Restaurants Ordered to Reduce Size of Puddings

Restaurants, cafés and pubs have a chance of being named and shamed unless they make food portions smaller or less sweet, the government has said.

Chains such as Pizza Express, Starbucks, McDonald’s and Gourmet Burger Kitchen have been told to “step up” by cutting sugar from food and reducing the size of desserts, cakes and croissants. Calorie-reduction targets for fatty, savoury foods will also be set.

Jeremy Hunt, the health secretary, told a private meeting of more than 100 food companies yesterday that “going out to eat is no longer a treat” because it is so common. Takeaways and sandwich shops would therefore be expected to take the same action as supermarkets and food manufacturers in tackling Britain’s obesity problem, he said.

The threat to restaurants marks a toughening of approach as the government tries to make the best of a blueprint to reduce childhood obesity that was “castrated” by Theresa May when she arrived in Downing Street. One of the few measures to survive was a voluntary challenge to food companies to reduce sugar in key products by 20 per cent within five years.

Public Health England (PHE) has promised this will be its priority and yesterday revealed the target would apply to all the main sources of sugar for children apart from soft drinks, which will be subject to a sugar tax.

Cereals, confectionery, yoghurts, ice cream, sweet spreads and jams, cakes, biscuits and breakfast foods such as croissants must all become less sweet or smaller, PHE told the meeting.

Calorie-cutting targets for fatty foods including burgers and pizzas will be decided next year. Calorie caps for individual products such as chocolate bars or muffins will also be introduced.

Without legal powers to enforce the changes, Mr Hunt insisted that “doing nothing was not an option” because each company’s actions would be publicly compared. The government would “shine a light” on individual companies’ performance, he said, warning the chains: “You want to be on the right side of this debate.” Precisely how companies will be compared is still being decided but will involve a website where performance against the target is measured.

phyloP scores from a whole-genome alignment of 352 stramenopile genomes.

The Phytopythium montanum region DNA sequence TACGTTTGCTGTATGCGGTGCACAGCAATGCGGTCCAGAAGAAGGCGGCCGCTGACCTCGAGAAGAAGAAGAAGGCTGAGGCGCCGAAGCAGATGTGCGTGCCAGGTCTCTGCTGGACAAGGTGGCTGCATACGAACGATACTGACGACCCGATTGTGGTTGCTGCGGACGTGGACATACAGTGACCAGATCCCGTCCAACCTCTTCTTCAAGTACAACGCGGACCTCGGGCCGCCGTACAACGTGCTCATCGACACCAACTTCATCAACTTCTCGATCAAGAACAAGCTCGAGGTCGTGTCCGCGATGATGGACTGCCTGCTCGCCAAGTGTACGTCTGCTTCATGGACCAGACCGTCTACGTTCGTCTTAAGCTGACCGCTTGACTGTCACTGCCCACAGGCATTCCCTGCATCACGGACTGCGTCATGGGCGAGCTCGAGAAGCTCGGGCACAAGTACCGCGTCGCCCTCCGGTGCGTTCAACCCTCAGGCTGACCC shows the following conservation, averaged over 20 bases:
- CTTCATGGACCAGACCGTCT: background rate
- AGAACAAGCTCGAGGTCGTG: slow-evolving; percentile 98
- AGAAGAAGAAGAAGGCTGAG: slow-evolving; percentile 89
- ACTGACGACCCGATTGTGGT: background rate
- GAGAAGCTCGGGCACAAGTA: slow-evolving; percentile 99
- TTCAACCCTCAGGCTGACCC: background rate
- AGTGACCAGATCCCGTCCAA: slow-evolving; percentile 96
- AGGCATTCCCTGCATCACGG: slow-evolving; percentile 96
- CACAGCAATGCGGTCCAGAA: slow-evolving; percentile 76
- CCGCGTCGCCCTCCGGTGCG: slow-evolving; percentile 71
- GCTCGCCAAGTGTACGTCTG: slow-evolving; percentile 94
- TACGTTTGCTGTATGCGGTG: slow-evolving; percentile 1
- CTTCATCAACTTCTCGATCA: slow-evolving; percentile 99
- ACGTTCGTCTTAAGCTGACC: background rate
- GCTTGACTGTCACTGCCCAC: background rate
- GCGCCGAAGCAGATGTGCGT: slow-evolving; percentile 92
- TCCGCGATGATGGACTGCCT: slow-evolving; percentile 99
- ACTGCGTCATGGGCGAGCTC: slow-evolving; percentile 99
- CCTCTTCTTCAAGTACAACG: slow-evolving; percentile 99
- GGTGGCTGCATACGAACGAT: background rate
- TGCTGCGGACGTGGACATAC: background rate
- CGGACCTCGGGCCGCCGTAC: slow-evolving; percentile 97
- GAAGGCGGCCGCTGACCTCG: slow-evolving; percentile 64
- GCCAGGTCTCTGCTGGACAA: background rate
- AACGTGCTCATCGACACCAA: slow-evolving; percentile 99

Going out to eat is no longer a treat. It’s a regular habit for many families

Mr Hunt said that more than a fifth of sugar intake came outside the home and a quarter of families took children to fast food outlets each week. “Going out to eat is no longer a treat. It’s a regular habit for many families and is contributing significantly to the extra calories and sugar that we all consume on a daily basis,” he said.

“We can’t ignore the changing habits of consumers. This means we expect the whole of the out-of-home sector — coffee shops, pubs and family restaurants, quick service restaurants, takeaways, cafés, contract caterers and mass catering suppliers — to step up and deliver on sugar reduction.”

Duncan Selbie, chief executive of PHE, told companies that he “expects uniform and comprehensive reduction and reformulation” across food and drink in all the key categories.

He said: “We need a level playing field — if the food and drink bought in cafés, coffee shops and restaurants does not also get reformulated and portions rethought then it will remain often significantly higher in sugar and bigger in portion than those being sold in supermarkets and convenience shops. This will not help the overall industry to help us all make healthier choices.”

A third of children are too fat by the time they leave primary school, including a fifth who are obese.

Mr Selbie said these “shocking” figures underlined the need for action “to ensure more children do not continue down that path into adulthood and suffer serious health complications as a result”.

Companies have been given three options: reduce the amount of sugar per 100g, make portions smaller or shift consumers to healthier alternatives. Products will be expected to be lower-calorie and fat or salt cannot be added to compensate for lost sugar. The rules will apply to all companies but officials say the priority is the big chains that supply most of our food and can act as examples to independent businesses.

Tam Fry, of the National Obesity Forum, said: “Despite Theresa May’s childhood obesity action plan being generally awful, it has bits worth hanging on to. Action on sugar is one. It will be crucial that the food and drinks industry is compliant and will deserve the promised good kicking if it isn’t. The kick should be applied not just to manufacturers but to high street retailers, too: from your local pizzeria down to the coffee shop which drowns its product with sugar.”

The food industry was relieved by the government’s reliance on voluntary measures and insisted it was already making food healthier. Battles over the feasibility of taking sugar out of specific products remain a possibility, however.

A spokesman for the Food and Drink Federation said that Mr Hunt had “stressed the importance of government and industry working together to tackle this important public health issue”.